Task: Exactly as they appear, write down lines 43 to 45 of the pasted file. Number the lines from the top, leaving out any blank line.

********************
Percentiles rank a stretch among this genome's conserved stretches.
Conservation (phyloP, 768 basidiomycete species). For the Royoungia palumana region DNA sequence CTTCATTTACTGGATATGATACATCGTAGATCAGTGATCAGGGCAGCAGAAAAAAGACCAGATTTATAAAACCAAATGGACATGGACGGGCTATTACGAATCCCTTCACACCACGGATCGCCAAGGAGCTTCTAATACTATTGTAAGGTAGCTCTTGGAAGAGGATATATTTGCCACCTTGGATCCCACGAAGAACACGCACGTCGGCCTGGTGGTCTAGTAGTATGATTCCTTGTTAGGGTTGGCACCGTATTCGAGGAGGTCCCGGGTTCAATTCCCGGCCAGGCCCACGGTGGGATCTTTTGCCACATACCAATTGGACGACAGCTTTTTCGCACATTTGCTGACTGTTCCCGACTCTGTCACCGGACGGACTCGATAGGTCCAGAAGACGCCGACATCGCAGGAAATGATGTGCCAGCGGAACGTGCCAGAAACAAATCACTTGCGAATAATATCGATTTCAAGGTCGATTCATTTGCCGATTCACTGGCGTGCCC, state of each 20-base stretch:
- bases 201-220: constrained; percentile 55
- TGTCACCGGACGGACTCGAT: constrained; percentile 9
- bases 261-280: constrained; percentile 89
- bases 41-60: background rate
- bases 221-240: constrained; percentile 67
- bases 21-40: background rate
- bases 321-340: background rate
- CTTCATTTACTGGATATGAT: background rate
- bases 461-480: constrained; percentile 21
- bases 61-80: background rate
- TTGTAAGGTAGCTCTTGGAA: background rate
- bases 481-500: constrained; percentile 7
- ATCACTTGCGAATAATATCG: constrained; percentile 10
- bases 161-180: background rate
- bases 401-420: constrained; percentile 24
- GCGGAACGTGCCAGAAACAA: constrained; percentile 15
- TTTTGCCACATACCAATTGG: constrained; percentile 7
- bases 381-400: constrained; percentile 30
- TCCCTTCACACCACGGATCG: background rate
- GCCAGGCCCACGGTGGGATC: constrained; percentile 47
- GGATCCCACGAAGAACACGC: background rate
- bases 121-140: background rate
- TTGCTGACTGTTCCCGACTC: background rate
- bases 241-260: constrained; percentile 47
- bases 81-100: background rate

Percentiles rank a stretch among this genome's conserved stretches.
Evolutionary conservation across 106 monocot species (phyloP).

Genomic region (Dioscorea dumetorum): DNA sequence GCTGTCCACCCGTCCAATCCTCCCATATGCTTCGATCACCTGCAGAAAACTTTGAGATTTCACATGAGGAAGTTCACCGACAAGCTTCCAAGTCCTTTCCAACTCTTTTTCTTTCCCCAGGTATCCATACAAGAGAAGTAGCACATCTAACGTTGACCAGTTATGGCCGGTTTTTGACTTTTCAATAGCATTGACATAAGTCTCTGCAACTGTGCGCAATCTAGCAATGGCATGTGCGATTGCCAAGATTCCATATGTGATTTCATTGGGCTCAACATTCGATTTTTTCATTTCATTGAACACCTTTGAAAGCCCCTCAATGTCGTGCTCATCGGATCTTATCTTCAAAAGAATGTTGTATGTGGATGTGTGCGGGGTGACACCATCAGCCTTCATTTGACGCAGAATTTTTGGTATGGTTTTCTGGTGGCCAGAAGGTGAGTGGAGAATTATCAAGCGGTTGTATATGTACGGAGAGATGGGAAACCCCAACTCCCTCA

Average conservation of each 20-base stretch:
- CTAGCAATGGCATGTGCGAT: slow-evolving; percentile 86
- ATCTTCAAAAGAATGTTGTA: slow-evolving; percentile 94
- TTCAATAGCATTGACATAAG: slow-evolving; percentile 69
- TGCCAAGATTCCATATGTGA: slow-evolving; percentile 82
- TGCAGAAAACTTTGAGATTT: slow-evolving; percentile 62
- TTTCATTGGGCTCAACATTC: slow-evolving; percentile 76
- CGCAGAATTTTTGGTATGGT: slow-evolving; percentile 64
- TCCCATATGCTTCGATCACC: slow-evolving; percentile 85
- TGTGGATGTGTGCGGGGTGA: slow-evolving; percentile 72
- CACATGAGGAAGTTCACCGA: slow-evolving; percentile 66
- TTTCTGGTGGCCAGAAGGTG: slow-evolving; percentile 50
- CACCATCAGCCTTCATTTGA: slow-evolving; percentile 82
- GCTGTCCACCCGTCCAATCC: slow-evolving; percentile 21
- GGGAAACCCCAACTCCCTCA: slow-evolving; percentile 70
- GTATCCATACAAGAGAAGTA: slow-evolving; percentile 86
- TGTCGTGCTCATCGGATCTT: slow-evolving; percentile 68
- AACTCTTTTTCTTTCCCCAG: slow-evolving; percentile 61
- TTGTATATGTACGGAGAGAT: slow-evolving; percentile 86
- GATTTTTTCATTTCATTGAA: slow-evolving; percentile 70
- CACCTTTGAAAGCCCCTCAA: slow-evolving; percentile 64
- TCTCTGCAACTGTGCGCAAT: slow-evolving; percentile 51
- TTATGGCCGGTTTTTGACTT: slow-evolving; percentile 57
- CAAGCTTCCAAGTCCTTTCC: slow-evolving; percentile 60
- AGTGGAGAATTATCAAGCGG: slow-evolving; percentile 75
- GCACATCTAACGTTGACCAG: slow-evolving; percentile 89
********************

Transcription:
- CACCATCAGCCTTCATTTGA: slow-evolving; percentile 82
- GCTGTCCACCCGTCCAATCC: slow-evolving; percentile 21
- GGGAAACCCCAACTCCCTCA: slow-evolving; percentile 70